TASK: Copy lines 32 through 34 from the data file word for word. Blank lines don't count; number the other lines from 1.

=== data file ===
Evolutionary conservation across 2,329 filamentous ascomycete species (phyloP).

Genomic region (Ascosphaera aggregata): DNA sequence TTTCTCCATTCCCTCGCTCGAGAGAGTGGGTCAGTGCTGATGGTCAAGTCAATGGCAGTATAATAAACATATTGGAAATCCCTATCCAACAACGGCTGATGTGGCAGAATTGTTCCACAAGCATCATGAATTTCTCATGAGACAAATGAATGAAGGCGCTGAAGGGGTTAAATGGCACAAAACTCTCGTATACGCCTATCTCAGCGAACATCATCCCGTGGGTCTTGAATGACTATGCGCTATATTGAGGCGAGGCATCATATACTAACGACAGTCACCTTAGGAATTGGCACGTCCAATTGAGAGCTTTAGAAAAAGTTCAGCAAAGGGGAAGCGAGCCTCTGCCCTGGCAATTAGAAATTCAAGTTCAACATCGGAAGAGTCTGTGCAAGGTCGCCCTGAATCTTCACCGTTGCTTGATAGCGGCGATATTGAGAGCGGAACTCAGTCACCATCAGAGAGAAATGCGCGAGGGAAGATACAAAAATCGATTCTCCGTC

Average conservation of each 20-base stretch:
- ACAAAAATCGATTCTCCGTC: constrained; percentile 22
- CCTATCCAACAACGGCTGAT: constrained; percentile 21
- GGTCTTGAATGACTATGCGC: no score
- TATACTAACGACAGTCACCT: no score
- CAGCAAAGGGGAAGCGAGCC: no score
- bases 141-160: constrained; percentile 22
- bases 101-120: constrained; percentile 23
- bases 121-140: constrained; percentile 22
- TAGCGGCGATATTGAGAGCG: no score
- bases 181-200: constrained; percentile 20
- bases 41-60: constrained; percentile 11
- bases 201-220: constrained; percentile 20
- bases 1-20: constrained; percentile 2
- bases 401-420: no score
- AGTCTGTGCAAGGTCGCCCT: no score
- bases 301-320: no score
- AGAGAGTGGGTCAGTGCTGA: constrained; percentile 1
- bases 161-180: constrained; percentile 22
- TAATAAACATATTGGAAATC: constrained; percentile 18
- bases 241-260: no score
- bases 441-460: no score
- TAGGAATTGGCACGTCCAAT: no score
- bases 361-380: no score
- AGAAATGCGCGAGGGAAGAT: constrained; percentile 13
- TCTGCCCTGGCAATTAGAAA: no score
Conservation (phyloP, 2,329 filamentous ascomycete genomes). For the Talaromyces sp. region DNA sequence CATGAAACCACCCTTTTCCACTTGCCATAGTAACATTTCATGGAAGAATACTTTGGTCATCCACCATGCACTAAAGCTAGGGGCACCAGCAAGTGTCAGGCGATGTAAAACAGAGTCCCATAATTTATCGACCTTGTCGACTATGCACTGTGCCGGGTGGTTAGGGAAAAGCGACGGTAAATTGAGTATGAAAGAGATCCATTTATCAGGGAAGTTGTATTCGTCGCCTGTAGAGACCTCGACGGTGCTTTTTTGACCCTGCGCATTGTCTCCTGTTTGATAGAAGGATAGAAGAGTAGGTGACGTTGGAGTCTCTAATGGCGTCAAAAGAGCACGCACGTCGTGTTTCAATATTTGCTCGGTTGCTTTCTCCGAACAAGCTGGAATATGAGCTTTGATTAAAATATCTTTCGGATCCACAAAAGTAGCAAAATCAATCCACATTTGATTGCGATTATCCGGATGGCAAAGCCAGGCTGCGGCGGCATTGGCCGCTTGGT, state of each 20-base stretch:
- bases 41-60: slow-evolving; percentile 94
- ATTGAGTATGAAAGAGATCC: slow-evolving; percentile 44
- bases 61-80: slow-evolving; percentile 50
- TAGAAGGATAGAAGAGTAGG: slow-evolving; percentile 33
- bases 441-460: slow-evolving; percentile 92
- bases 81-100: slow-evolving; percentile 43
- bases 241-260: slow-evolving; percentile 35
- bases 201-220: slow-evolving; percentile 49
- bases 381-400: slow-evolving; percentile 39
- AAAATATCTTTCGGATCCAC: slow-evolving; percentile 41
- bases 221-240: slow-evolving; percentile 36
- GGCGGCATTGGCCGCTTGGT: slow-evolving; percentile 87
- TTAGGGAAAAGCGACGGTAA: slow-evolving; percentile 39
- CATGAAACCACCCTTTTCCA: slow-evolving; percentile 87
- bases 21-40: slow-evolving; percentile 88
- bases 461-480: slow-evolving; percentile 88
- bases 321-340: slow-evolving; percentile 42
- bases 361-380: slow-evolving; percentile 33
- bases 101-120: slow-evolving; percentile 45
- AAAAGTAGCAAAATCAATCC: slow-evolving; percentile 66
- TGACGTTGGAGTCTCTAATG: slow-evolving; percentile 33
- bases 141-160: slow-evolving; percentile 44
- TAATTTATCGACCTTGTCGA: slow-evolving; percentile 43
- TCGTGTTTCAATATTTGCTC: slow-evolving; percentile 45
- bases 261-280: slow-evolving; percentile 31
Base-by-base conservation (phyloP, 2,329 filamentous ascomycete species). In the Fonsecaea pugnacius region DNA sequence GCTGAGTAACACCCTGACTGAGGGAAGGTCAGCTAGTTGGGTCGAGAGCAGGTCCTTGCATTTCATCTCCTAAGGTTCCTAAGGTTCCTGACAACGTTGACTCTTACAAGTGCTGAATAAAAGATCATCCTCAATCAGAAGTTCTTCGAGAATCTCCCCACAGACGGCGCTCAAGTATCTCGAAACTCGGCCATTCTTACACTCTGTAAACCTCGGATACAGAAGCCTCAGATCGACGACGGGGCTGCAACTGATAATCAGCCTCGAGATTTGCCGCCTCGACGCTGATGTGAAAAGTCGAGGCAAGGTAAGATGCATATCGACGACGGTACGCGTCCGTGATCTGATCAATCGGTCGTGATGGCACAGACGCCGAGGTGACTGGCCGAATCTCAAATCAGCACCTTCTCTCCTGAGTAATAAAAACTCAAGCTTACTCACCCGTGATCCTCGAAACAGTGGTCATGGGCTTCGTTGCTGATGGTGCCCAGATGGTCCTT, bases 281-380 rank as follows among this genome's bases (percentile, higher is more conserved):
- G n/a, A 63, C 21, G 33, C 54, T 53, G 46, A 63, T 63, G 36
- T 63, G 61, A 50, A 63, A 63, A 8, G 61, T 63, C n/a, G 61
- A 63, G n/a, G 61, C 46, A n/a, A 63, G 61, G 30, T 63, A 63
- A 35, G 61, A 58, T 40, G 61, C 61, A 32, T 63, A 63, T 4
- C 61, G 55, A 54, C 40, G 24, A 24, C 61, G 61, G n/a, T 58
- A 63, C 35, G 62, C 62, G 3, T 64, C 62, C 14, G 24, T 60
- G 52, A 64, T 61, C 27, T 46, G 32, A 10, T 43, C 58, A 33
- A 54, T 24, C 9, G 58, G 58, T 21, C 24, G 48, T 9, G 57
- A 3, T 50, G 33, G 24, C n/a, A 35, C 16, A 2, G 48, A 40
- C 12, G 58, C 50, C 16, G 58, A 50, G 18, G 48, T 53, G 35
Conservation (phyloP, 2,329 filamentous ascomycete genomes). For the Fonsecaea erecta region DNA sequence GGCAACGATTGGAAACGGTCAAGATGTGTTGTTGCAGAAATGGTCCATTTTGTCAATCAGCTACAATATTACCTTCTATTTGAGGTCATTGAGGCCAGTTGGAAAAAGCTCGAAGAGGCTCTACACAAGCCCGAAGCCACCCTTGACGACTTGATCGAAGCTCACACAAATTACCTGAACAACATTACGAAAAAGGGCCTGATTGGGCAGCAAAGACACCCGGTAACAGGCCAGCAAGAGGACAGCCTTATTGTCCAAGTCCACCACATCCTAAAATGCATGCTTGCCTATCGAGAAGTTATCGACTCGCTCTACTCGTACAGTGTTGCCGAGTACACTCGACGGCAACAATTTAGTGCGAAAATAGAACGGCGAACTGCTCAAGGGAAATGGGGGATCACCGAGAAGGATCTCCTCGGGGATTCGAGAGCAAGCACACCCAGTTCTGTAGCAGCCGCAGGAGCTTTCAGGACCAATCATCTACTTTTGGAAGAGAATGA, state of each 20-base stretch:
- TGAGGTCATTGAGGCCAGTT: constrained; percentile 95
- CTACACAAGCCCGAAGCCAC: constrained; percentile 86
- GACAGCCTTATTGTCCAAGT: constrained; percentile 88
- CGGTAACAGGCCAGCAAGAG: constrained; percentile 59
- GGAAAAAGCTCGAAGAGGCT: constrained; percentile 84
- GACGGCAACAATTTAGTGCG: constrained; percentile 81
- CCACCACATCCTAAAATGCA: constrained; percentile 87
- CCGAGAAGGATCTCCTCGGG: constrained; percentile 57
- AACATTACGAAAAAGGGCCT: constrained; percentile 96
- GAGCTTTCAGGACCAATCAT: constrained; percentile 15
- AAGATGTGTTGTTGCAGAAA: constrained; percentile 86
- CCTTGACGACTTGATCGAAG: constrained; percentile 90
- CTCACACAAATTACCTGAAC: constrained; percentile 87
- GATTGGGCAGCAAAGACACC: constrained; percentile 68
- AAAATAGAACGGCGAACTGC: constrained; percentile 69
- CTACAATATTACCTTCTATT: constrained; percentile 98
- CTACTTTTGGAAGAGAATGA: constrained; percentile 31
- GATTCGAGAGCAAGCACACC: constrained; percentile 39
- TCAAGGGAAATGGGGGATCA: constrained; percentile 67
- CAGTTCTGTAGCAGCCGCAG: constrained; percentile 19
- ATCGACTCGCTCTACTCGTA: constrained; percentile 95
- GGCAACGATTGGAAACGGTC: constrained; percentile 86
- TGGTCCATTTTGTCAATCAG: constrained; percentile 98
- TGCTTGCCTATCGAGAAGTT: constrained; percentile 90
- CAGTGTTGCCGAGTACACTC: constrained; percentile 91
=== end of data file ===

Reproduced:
- bases 61-80: slow-evolving; percentile 50
- TAGAAGGATAGAAGAGTAGG: slow-evolving; percentile 33
- bases 441-460: slow-evolving; percentile 92